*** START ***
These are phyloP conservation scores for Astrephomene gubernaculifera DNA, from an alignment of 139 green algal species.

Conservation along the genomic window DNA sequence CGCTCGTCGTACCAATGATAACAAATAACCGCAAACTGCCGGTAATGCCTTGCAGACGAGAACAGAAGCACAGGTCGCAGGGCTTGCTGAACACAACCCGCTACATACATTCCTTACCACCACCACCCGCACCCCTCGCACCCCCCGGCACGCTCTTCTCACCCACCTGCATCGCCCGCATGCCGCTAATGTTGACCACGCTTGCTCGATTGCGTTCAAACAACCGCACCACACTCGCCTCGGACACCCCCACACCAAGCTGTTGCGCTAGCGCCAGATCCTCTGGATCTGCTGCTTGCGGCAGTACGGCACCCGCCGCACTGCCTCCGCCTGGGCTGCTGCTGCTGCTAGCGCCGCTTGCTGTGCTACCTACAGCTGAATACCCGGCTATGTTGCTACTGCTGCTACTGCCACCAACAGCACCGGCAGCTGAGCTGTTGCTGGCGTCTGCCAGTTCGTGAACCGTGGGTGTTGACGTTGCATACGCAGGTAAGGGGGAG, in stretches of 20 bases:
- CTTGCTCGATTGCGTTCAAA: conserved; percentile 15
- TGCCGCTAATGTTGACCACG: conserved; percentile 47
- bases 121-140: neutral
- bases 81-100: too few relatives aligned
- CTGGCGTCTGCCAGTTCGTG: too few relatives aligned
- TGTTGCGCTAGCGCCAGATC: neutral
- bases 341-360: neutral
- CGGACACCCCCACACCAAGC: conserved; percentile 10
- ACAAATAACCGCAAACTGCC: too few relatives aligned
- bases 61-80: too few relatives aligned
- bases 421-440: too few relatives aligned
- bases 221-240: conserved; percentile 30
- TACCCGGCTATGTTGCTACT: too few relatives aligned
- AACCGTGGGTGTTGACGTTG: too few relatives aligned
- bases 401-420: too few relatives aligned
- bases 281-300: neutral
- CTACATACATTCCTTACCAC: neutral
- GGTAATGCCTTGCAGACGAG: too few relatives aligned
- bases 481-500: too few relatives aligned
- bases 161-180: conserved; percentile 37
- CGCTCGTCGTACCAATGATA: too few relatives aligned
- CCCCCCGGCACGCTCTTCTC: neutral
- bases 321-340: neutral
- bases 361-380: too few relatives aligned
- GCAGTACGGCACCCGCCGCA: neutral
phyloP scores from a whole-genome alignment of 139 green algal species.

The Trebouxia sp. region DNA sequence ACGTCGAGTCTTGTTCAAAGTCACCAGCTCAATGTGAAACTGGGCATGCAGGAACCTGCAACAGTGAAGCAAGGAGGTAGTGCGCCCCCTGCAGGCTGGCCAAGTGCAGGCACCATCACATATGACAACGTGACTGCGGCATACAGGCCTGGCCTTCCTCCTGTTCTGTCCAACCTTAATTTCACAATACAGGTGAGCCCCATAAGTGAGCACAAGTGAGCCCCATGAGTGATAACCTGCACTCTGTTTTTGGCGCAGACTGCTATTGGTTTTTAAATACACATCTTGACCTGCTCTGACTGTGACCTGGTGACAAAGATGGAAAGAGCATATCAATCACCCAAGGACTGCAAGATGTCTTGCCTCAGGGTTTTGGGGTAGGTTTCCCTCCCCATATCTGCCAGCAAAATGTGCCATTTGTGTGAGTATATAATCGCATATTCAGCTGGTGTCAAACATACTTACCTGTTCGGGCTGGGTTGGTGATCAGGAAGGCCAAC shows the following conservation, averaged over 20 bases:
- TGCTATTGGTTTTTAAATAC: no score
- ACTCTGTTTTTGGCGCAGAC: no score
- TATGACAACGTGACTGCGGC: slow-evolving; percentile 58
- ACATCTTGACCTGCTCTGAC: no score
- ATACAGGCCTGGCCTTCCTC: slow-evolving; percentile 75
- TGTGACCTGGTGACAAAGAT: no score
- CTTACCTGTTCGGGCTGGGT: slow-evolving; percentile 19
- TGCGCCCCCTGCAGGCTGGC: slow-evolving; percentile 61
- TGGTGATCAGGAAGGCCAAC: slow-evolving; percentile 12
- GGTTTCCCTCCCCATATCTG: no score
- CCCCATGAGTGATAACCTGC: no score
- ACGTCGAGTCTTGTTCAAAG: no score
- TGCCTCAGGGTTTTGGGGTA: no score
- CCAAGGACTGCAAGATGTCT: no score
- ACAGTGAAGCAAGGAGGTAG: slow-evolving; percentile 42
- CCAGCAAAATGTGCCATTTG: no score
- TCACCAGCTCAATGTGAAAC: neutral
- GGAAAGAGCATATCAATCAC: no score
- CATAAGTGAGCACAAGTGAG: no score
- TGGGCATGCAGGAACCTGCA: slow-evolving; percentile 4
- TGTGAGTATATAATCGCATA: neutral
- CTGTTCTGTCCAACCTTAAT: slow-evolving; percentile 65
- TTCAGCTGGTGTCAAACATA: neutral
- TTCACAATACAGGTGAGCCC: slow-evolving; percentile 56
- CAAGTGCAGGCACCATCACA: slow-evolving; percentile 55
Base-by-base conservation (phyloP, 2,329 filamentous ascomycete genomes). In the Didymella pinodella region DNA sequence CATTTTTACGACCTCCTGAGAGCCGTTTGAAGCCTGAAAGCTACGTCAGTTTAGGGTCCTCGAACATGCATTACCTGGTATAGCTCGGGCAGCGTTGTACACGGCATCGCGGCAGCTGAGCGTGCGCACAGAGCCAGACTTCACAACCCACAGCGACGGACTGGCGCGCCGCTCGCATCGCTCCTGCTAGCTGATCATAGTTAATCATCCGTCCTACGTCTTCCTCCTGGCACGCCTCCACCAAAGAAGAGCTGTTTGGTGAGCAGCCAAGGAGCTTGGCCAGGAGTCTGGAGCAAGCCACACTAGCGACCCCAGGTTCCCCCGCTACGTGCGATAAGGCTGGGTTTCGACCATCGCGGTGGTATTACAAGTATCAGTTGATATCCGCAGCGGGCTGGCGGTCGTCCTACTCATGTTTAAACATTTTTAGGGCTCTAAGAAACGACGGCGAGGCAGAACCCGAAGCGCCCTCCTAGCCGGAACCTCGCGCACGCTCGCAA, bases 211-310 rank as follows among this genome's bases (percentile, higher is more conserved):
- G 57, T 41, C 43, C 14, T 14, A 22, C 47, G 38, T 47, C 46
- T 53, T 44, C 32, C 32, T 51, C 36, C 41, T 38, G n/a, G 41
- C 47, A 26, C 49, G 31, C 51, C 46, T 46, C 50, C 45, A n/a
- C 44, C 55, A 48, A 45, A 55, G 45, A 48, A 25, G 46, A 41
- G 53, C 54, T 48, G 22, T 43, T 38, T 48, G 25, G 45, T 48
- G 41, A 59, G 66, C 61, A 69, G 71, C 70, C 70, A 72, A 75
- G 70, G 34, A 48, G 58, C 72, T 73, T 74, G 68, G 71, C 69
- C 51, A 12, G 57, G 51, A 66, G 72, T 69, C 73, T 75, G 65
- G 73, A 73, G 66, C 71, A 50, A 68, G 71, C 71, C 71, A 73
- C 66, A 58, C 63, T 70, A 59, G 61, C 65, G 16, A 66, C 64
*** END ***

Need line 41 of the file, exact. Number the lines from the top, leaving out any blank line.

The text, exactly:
- ACGTCGAGTCTTGTTCAAAG: no score